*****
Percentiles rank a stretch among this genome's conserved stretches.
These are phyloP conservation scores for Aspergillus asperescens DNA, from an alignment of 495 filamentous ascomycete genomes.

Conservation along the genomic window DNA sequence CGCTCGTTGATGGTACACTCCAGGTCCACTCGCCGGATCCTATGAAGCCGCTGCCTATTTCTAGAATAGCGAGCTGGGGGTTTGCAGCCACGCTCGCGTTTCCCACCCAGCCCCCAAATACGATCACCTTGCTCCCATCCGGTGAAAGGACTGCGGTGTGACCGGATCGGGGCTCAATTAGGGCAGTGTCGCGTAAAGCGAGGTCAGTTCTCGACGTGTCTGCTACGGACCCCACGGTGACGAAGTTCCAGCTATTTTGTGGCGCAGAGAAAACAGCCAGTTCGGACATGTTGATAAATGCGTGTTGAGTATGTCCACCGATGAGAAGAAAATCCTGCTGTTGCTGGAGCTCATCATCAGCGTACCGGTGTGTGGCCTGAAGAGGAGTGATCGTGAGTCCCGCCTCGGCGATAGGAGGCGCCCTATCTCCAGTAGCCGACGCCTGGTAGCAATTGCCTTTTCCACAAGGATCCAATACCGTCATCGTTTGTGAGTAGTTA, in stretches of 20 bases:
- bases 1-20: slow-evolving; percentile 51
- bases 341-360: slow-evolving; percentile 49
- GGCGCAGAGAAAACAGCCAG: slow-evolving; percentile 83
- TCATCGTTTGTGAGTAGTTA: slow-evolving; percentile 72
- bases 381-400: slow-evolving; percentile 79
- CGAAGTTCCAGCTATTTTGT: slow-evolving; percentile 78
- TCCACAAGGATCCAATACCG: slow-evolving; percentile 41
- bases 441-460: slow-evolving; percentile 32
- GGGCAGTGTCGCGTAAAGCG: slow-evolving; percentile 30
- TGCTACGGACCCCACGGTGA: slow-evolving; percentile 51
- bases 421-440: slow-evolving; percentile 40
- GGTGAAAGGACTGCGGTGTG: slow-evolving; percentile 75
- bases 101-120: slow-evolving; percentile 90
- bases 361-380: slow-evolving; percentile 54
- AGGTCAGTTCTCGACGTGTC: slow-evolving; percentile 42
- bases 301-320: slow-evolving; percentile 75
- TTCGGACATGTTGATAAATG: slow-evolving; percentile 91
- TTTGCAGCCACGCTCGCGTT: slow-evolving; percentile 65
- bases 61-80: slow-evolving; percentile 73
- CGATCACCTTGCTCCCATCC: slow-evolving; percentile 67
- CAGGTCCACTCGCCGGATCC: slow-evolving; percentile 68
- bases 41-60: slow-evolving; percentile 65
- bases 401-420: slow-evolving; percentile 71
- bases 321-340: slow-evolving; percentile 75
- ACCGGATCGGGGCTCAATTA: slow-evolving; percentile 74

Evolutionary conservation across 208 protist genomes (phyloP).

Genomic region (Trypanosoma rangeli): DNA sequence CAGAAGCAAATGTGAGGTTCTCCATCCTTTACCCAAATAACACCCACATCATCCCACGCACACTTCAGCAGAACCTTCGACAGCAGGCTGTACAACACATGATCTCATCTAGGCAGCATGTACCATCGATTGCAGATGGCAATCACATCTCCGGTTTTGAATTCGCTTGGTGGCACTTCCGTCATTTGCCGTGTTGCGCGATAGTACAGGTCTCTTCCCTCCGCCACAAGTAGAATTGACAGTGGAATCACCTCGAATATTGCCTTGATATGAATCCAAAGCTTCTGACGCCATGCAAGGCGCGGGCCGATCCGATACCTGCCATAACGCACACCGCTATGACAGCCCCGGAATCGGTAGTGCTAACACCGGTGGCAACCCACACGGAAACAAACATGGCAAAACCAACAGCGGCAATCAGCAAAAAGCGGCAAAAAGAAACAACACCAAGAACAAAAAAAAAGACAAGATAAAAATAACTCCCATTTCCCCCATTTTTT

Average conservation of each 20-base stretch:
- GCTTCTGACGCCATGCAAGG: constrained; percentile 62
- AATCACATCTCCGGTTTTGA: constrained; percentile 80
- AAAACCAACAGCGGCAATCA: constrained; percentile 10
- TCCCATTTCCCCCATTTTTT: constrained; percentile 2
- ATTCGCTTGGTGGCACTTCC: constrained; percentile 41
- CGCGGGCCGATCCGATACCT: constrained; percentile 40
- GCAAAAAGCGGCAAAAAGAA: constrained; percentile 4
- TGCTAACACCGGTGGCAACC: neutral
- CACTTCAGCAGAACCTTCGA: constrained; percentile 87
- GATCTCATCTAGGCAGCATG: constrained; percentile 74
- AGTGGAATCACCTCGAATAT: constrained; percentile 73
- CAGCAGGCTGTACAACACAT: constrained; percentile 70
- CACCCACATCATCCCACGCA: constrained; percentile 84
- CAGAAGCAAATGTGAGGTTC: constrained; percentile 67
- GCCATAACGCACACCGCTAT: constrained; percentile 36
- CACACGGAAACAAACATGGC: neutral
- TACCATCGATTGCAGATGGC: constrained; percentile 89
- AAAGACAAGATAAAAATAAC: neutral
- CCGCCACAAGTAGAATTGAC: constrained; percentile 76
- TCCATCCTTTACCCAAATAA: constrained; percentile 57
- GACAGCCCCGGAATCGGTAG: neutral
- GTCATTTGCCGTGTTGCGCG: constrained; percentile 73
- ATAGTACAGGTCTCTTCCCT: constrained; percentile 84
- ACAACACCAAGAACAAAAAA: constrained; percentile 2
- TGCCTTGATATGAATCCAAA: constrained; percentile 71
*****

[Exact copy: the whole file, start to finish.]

Percentiles rank a stretch among this genome's conserved stretches.
These are phyloP conservation scores for Aspergillus asperescens DNA, from an alignment of 495 filamentous ascomycete genomes.

Conservation along the genomic window DNA sequence CGCTCGTTGATGGTACACTCCAGGTCCACTCGCCGGATCCTATGAAGCCGCTGCCTATTTCTAGAATAGCGAGCTGGGGGTTTGCAGCCACGCTCGCGTTTCCCACCCAGCCCCCAAATACGATCACCTTGCTCCCATCCGGTGAAAGGACTGCGGTGTGACCGGATCGGGGCTCAATTAGGGCAGTGTCGCGTAAAGCGAGGTCAGTTCTCGACGTGTCTGCTACGGACCCCACGGTGACGAAGTTCCAGCTATTTTGTGGCGCAGAGAAAACAGCCAGTTCGGACATGTTGATAAATGCGTGTTGAGTATGTCCACCGATGAGAAGAAAATCCTGCTGTTGCTGGAGCTCATCATCAGCGTACCGGTGTGTGGCCTGAAGAGGAGTGATCGTGAGTCCCGCCTCGGCGATAGGAGGCGCCCTATCTCCAGTAGCCGACGCCTGGTAGCAATTGCCTTTTCCACAAGGATCCAATACCGTCATCGTTTGTGAGTAGTTA, in stretches of 20 bases:
- bases 1-20: slow-evolving; percentile 51
- bases 341-360: slow-evolving; percentile 49
- GGCGCAGAGAAAACAGCCAG: slow-evolving; percentile 83
- TCATCGTTTGTGAGTAGTTA: slow-evolving; percentile 72
- bases 381-400: slow-evolving; percentile 79
- CGAAGTTCCAGCTATTTTGT: slow-evolving; percentile 78
- TCCACAAGGATCCAATACCG: slow-evolving; percentile 41
- bases 441-460: slow-evolving; percentile 32
- GGGCAGTGTCGCGTAAAGCG: slow-evolving; percentile 30
- TGCTACGGACCCCACGGTGA: slow-evolving; percentile 51
- bases 421-440: slow-evolving; percentile 40
- GGTGAAAGGACTGCGGTGTG: slow-evolving; percentile 75
- bases 101-120: slow-evolving; percentile 90
- bases 361-380: slow-evolving; percentile 54
- AGGTCAGTTCTCGACGTGTC: slow-evolving; percentile 42
- bases 301-320: slow-evolving; percentile 75
- TTCGGACATGTTGATAAATG: slow-evolving; percentile 91
- TTTGCAGCCACGCTCGCGTT: slow-evolving; percentile 65
- bases 61-80: slow-evolving; percentile 73
- CGATCACCTTGCTCCCATCC: slow-evolving; percentile 67
- CAGGTCCACTCGCCGGATCC: slow-evolving; percentile 68
- bases 41-60: slow-evolving; percentile 65
- bases 401-420: slow-evolving; percentile 71
- bases 321-340: slow-evolving; percentile 75
- ACCGGATCGGGGCTCAATTA: slow-evolving; percentile 74

Evolutionary conservation across 208 protist genomes (phyloP).

Genomic region (Trypanosoma rangeli): DNA sequence CAGAAGCAAATGTGAGGTTCTCCATCCTTTACCCAAATAACACCCACATCATCCCACGCACACTTCAGCAGAACCTTCGACAGCAGGCTGTACAACACATGATCTCATCTAGGCAGCATGTACCATCGATTGCAGATGGCAATCACATCTCCGGTTTTGAATTCGCTTGGTGGCACTTCCGTCATTTGCCGTGTTGCGCGATAGTACAGGTCTCTTCCCTCCGCCACAAGTAGAATTGACAGTGGAATCACCTCGAATATTGCCTTGATATGAATCCAAAGCTTCTGACGCCATGCAAGGCGCGGGCCGATCCGATACCTGCCATAACGCACACCGCTATGACAGCCCCGGAATCGGTAGTGCTAACACCGGTGGCAACCCACACGGAAACAAACATGGCAAAACCAACAGCGGCAATCAGCAAAAAGCGGCAAAAAGAAACAACACCAAGAACAAAAAAAAAGACAAGATAAAAATAACTCCCATTTCCCCCATTTTTT

Average conservation of each 20-base stretch:
- GCTTCTGACGCCATGCAAGG: constrained; percentile 62
- AATCACATCTCCGGTTTTGA: constrained; percentile 80
- AAAACCAACAGCGGCAATCA: constrained; percentile 10
- TCCCATTTCCCCCATTTTTT: constrained; percentile 2
- ATTCGCTTGGTGGCACTTCC: constrained; percentile 41
- CGCGGGCCGATCCGATACCT: constrained; percentile 40
- GCAAAAAGCGGCAAAAAGAA: constrained; percentile 4
- TGCTAACACCGGTGGCAACC: neutral
- CACTTCAGCAGAACCTTCGA: constrained; percentile 87
- GATCTCATCTAGGCAGCATG: constrained; percentile 74
- AGTGGAATCACCTCGAATAT: constrained; percentile 73
- CAGCAGGCTGTACAACACAT: constrained; percentile 70
- CACCCACATCATCCCACGCA: constrained; percentile 84
- CAGAAGCAAATGTGAGGTTC: constrained; percentile 67
- GCCATAACGCACACCGCTAT: constrained; percentile 36
- CACACGGAAACAAACATGGC: neutral
- TACCATCGATTGCAGATGGC: constrained; percentile 89
- AAAGACAAGATAAAAATAAC: neutral
- CCGCCACAAGTAGAATTGAC: constrained; percentile 76
- TCCATCCTTTACCCAAATAA: constrained; percentile 57
- GACAGCCCCGGAATCGGTAG: neutral
- GTCATTTGCCGTGTTGCGCG: constrained; percentile 73
- ATAGTACAGGTCTCTTCCCT: constrained; percentile 84
- ACAACACCAAGAACAAAAAA: constrained; percentile 2
- TGCCTTGATATGAATCCAAA: constrained; percentile 71